Article: Maybe We Don’t Need Twitter

by on December 15, 2022

Ever since the purchase of Twitter by Elon Musk, I’ve been watching the proverbial car crash in slow motion. I’m both mourning the messy, sloppy, but fun little world of people that I had curated for myself and angry at the narcissist that has taken over and we’re still not quite sure what his plan is yet. I’m not quite sure he knows either. Still, I didn’t set out to write a think-piece about how to fix Twitter or what services could replace Twitter or to formally announce that I’m leaving Twitter. There’s plenty of that everywhere else. Instead, I’m wondering if maybe we should just let it go.

After listening to the first half hour of the most recent episode of Connected, I found myself feeling a mix of all of the perspectives presented by Stephen Hackett, Myke Hurley, and Federico Viticci. Take a moment and listen—you can stream right from their site and at 2x—I’ll wait.

I think over the course of fifteen years, Twitter has become a bit of an addiction for me. If there was some free time, I’d fire up an app (typically Tweetbot or Twitterrific), and check out what’s going on. The folks I followed were a nice mix from the world of tech, sports, media, and real life and often they didn’t stay in those lanes, which caused me to come across things that I wasn’t always expecting, but also fleshed out the whole person for many of these people. A tweet from David Friedman really summed up the experience and the quick change of tone:

Twitter was the Studio 54 of our time. Everyone who was everyone who was there. It was the place to be seen. The bouncers were weird and arbitrary. People were always high. When they let everyone buy their way into the VIP room, it fell apart.

disco lives forever.

In a weird way, the analogy is true. There were plenty of famous and interesting people that I had no business interacting with on there. You could just jump in on a conversation with anyone, anywhere. The site was at least partially responsible for some of the regime changes during the Arab Spring. I can’t even begin to think of the amount of deaths I learned about on there before any formal news outlet.

And maybe we weren’t meant to have it all at once all the time. Twitter became popular around the time I was getting out of college and eventually moving away from Facebook, so it made a nice way to randomly meet new people on a superficial level. There are a lot of people I’ve had great interactions with on there, but to paraphrase Myke Hurley, I already have my own platform for an audience—just that it’s this site and not a podcast network.

I haven’t deleted my account or this site’s account yet, but I’m forcing myself to check a lot less—moving the app off my Home Screen and adding Screen Time limits. It’s also to hedge my bets that Twitter may end up in the hands of someone else if and when Elon Musk gets tired of it. Still, I don’t like what it’s become and what it stands for, so I am winding things down. I’ve also signed up on Mastodon for both myself and this site. Still, I also find myself not really wanting to try to recreate Twitter somewhere else, so I’m only dipping a toe in these pools.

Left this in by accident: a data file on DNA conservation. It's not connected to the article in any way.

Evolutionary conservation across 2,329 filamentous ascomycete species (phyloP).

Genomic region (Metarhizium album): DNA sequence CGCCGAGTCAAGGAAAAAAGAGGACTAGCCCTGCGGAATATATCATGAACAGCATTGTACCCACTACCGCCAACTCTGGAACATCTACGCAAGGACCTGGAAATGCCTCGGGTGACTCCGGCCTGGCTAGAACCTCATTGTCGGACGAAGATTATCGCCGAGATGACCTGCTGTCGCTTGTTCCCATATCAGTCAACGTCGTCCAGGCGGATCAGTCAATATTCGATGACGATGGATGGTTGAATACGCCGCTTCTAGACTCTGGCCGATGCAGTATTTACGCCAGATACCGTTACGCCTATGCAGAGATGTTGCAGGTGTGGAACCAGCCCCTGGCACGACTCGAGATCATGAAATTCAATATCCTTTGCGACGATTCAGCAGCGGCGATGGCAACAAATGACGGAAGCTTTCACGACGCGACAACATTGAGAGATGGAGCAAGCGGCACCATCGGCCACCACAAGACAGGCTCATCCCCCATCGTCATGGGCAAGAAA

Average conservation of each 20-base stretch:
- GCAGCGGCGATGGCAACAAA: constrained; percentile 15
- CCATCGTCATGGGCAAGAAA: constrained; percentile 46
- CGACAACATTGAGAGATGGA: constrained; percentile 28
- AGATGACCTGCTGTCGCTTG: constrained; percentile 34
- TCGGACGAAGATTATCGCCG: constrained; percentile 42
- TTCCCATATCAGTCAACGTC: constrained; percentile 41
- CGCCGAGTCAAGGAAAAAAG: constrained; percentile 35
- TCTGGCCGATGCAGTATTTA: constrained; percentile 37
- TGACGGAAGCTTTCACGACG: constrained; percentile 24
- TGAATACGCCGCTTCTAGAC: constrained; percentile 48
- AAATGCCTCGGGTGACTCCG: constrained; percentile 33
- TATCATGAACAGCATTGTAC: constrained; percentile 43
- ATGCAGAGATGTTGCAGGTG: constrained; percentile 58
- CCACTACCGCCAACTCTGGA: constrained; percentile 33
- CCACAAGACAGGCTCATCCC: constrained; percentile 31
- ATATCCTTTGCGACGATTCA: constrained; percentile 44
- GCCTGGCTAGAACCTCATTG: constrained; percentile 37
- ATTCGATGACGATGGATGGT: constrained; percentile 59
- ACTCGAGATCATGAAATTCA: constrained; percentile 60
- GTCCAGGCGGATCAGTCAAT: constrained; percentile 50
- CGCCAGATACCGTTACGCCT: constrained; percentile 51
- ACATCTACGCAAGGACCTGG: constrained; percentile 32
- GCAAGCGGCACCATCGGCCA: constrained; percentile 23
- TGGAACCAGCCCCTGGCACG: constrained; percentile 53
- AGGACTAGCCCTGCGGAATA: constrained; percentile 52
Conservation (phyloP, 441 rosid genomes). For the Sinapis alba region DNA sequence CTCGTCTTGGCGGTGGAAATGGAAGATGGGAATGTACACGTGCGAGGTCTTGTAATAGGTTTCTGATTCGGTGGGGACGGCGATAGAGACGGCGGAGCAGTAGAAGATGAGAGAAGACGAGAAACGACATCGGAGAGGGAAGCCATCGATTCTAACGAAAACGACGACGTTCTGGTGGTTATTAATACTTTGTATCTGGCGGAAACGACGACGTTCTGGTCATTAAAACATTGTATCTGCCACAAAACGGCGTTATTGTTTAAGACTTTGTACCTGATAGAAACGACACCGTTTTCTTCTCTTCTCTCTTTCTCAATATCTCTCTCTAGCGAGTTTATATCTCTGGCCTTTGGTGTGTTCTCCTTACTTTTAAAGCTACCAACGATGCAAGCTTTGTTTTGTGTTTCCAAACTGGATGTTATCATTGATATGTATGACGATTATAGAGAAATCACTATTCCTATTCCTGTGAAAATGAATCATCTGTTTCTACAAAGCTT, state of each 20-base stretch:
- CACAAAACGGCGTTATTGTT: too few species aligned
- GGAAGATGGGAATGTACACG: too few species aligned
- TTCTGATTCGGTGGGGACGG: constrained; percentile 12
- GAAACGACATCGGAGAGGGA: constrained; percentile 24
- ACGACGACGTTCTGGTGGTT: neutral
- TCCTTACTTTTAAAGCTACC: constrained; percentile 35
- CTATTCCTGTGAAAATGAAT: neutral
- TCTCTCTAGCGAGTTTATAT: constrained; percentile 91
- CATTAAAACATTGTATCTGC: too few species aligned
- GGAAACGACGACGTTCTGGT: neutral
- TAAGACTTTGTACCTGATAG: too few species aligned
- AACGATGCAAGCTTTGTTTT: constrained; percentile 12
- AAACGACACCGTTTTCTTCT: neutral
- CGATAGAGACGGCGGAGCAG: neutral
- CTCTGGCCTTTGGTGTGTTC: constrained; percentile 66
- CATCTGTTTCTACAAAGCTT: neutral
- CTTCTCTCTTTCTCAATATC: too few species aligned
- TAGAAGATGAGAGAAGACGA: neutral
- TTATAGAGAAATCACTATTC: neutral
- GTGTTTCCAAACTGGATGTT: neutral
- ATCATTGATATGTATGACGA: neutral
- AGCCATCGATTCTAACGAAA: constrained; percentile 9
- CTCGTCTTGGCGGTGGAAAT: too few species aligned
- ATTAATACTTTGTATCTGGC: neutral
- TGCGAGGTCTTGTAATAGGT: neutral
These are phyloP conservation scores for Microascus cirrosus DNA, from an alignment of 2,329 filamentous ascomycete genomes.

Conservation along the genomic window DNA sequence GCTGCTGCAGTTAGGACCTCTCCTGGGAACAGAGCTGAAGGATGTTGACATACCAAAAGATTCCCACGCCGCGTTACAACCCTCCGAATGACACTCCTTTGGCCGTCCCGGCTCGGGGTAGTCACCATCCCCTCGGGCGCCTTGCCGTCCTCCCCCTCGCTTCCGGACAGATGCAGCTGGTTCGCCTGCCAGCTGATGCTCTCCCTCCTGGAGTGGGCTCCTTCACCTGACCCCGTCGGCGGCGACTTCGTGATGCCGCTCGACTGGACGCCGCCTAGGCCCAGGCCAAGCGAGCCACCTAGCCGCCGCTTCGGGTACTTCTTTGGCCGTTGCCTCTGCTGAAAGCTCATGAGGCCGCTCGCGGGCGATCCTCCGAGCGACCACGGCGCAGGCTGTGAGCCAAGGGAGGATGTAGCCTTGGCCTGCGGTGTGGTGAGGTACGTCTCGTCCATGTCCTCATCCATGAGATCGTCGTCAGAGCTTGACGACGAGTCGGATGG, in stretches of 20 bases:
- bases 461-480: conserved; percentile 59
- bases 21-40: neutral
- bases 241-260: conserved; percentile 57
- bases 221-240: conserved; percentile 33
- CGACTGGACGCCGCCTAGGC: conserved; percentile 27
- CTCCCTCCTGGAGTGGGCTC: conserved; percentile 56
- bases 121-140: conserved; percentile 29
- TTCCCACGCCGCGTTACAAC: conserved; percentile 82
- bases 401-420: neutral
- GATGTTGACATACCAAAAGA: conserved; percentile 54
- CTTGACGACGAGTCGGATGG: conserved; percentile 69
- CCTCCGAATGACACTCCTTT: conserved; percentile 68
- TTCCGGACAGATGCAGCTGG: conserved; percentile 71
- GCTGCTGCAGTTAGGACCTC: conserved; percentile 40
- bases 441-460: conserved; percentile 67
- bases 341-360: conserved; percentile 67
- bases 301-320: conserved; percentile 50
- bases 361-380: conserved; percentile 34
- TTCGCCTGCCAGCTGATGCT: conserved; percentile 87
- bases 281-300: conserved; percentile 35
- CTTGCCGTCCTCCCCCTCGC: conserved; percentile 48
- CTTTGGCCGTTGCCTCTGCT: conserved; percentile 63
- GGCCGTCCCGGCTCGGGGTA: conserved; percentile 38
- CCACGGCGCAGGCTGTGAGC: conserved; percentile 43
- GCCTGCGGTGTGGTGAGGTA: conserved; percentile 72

Going back to Connected, Stephen Hackett’s comment that what is happening to Twitter is ultimately what happens to all social networks eventually rang true. I left Facebook because of different disgust and annoyances and I suspect it may just keep happening. While Mastodon is off to a more idealistic start than Twitter, running it may still come down to the almighty dollar and harmful business decisions may be made. Manton Reece and his team may eventually get tired of and while many of the actual blogs would stay, their “glue” would go away. I’m still optimistic enough to keep going with some of these, but if you’ve been around technology long enough, it’s sometimes hard to want to give things a chance.

With the current, cruel ownership of Twitter, it’s really hard not to be angry at the stupidity and arrogance that is being demonstrated every single day. For me, this has only shown me the type of person Elon Musk really is and I’ve lost all respect for him. On the other hand, dwelling on the soap opera that is going on is not health either, as we’ve seen when Donald Trump was the main character of Twitter for years. It’s time to focus attention elsewhere for our own sakes.

Therefore, if you’re like me and mourning the loss of the good old days of Twitter, maybe you don’t need a true replacement. Maybe this is an opportunity to place something else on your Home Screen or Dock instead that brings you more joy consistently. As for staying in touch with people, maybe there’s always email to fall back on?

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